During these placement hours, I conducted testing with the mens hockey team and planned a four week training programme with a focus on strength and conditioning as well as injury prevention.
Testing was completed with the mens hockey team, in order to collect baseline data before the four week training programme begins. The same tests were utilised for the mens and women’s hockey team (see reflection from 4th March 2021 for a summary of the tests used). I felt confident explaining the specific tests as I familiarised myself with them before the session. The players seemed engaged with the session which made me feel happy and positive about the placement.
I also produced a generic 4 Week Training Programme for the mens and women’s teams. This is because both teams had the same aims so a general programme has been produced with the progressions and regressions for each exercise, so it can be adjusted for any players that need it. Within the programme you will notice that supersets and compound supersets have been utilised. A superset is the completion of two exercises consecutively for opposing muscle groups without rest (Weakley et al., 2017), whereas compound supersets are successive exercises performed without rest for the same muscle group (Soleymani Gharakhanlou & Rajabi, 2014).It has been suggested that these resistance training protocols can enhance training efficiency and may be an effective mechanism to provide an appropriate resistance training stimulus, in a short period of time (Wakley et al., 2017). For the lower body I included two different compound supersets, one for the hamstrings (single leg glute bridge and a single leg romanian deadlift) and another for the quadriceps (elevated split squats and narrow squats). Reiman, Bolgla & Loudon (2012) evaluated the activation of the gluteus maximus and medius muscle during certain rehabilitation exercises; a single leg glute bridge produced moderate activation of the gluteus maximus and high activation of the glute medius. Similarly, a single leg deadlift and squat resulted in high activation for both of these muscles. For the upper limb a superset protocol was used where the two exercises selected were press ups and single arm rows.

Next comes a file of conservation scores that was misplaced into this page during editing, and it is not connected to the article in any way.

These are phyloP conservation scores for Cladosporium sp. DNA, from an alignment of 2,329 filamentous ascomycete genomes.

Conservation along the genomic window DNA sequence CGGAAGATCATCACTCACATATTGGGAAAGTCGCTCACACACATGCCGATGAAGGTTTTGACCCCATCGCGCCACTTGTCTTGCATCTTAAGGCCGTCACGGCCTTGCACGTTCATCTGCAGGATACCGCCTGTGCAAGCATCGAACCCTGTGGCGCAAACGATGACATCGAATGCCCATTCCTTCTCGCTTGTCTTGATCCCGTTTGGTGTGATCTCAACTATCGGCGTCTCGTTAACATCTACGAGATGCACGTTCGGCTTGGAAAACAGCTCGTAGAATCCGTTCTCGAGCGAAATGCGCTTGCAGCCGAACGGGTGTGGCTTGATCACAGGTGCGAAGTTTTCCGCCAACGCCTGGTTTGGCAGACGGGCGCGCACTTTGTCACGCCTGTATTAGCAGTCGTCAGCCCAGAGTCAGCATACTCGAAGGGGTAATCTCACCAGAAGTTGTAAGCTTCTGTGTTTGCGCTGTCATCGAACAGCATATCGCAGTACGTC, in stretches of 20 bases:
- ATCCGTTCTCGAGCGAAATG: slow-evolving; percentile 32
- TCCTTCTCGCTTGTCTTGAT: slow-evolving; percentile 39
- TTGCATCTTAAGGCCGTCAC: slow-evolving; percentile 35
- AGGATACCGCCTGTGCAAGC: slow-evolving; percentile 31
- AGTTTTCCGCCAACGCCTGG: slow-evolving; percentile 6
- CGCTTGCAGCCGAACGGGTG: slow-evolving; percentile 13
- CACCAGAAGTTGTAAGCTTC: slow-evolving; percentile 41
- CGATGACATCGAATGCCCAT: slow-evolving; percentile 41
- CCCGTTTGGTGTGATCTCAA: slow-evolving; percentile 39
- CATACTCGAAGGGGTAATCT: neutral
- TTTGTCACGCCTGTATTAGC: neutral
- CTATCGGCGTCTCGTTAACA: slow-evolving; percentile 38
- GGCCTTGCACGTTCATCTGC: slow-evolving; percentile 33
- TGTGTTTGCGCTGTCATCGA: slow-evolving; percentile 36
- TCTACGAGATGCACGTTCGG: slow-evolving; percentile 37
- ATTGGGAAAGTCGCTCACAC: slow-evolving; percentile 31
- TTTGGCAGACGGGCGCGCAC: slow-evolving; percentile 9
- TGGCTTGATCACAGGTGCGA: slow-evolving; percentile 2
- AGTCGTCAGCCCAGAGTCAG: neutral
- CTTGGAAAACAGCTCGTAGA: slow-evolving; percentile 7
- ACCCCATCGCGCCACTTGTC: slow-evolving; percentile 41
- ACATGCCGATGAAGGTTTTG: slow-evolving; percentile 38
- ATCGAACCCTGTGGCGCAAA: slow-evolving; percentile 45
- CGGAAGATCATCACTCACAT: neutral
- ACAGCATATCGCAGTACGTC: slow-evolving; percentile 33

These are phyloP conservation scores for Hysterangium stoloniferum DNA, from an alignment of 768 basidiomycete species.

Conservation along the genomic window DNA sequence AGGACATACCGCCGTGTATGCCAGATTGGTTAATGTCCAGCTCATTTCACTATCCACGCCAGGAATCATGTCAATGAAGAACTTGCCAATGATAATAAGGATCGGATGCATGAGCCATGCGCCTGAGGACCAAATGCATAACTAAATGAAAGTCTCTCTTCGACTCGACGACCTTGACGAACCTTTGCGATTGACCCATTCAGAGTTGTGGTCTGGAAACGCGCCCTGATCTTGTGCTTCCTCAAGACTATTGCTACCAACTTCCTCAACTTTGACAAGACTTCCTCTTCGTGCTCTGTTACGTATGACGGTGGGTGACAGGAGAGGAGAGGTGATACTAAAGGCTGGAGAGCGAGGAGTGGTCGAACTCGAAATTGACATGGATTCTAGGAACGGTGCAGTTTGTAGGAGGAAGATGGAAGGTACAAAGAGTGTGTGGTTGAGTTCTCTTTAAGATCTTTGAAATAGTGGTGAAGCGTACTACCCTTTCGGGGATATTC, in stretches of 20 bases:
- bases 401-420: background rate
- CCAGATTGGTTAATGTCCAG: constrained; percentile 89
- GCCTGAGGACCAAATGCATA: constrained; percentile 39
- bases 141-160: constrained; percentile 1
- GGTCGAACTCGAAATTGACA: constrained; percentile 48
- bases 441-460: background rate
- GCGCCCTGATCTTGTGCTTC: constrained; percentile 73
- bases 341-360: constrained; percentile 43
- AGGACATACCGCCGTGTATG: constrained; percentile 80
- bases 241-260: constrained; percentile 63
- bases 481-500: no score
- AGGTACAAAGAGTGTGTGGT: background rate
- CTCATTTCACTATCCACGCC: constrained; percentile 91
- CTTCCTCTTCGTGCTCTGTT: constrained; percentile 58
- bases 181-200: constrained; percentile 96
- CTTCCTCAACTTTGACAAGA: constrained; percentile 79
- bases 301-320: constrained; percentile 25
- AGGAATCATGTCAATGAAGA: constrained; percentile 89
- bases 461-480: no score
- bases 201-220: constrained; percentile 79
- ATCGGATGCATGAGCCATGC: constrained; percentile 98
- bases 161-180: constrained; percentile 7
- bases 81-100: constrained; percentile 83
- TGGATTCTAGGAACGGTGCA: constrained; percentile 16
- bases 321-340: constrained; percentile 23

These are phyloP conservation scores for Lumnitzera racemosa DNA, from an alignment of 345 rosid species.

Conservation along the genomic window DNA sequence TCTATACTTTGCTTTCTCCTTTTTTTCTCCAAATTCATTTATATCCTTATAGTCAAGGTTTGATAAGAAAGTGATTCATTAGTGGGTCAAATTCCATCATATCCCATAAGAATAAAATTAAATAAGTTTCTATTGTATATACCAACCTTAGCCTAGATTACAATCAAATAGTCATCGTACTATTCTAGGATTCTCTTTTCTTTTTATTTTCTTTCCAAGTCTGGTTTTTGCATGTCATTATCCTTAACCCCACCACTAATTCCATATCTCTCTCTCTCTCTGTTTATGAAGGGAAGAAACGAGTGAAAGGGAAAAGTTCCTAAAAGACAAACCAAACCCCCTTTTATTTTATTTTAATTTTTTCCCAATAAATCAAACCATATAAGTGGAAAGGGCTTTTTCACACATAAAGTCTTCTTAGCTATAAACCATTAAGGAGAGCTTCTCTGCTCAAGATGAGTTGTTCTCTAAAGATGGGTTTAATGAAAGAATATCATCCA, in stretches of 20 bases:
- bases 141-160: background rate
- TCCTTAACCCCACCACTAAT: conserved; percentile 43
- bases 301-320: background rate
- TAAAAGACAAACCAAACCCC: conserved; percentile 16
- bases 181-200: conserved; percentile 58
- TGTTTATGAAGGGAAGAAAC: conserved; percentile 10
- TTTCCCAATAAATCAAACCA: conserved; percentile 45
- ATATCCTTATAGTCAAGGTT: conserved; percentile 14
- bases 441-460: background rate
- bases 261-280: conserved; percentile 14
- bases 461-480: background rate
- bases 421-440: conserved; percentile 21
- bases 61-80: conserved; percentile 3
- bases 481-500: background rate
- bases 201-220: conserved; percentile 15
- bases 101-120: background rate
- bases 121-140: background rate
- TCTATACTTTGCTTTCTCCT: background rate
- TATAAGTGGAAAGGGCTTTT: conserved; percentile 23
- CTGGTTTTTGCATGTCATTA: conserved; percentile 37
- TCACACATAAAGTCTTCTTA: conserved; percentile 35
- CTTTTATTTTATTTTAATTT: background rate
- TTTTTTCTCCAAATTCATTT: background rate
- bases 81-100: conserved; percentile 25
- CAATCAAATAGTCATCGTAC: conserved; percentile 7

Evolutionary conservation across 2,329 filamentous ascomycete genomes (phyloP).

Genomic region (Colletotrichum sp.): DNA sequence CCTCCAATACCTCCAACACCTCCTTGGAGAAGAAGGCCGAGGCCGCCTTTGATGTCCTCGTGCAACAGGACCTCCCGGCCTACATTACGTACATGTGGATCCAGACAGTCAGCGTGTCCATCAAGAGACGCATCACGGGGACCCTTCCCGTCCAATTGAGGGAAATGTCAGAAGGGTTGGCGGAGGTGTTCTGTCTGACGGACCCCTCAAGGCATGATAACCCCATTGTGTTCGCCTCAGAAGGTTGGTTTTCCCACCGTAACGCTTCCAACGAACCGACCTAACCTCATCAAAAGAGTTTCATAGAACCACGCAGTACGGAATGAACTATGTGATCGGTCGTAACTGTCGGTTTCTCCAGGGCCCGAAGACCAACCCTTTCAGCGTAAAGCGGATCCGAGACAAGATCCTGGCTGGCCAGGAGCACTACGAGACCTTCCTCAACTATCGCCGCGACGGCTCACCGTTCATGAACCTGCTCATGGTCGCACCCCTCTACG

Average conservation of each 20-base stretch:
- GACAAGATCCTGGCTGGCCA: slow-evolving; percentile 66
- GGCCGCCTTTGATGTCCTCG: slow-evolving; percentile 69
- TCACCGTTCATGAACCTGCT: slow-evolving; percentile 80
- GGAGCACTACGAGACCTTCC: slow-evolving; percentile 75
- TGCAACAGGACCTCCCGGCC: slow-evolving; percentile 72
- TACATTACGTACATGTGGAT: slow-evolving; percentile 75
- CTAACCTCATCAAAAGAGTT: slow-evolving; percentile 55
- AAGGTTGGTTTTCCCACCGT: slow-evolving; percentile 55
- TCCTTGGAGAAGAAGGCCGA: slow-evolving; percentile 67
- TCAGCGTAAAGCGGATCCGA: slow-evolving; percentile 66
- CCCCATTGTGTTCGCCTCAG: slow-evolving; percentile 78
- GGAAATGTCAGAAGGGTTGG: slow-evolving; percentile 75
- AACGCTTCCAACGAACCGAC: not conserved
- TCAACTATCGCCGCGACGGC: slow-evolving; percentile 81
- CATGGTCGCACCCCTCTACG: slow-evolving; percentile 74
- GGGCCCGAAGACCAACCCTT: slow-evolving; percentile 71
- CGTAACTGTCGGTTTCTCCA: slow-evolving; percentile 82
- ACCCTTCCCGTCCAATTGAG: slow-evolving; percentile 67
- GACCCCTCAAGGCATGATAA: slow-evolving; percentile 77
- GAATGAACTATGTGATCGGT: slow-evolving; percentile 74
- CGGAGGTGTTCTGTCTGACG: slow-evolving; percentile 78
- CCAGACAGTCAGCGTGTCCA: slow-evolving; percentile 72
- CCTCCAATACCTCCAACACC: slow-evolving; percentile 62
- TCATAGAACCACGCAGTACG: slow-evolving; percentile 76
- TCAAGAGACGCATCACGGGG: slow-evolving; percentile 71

What Went Well
When I was producing the training programme, I considered previous feedback from my exercise and coaching module to ensure it was effective. This included using supersets to fatigue the muscles, as the players will not have access to heavy loads and ensuring sets/reps were only increased by no more than 10% each week.
Areas for Improvement
|Encourage the second years to take more of a lead when the virtual training sessions begin||Ask the second years to lead the sessions together while I support their development|
|Even though the testing was specific to the sport and the needs analysis, we are expecting the players to complete the aerobic tests in their own time which may be a problem||Next time, we could select tests that can all be completed virtually to access technique etc|
Closing the Loop
I have arranged a meeting with the other placement students that I am working with to discuss how the training sessions will be run efficiently.
Reiman, M. P., Bolgla, L. A., & Loudon, J. K. (2012). A literature review of studies evaluating gluteus maximus and gluteus medius activation during rehabilitation exercises. Physiotherapy theory and practice, 28(4), 257-268.
Soleymani, H., Gharakhanlou, R., & Rajabi, H. (2014). Comparison of Effects of An Acute Bout of Reverse vs. Compound Supersets on Plasma CK, IGF-I, GH Responses in Trained Men. Journal of Sport Biosciences, 6(2), 161-173.
Weakley, J. J., Till, K., Read, D. B., Roe, G. A., Darrall-Jones, J., Phibbs, P. J., & Jones, B. (2017). The effects of traditional, superset, and tri-set resistance training structures on perceived intensity and physiological responses. European journal of applied physiology, 117(9), 1877-1889.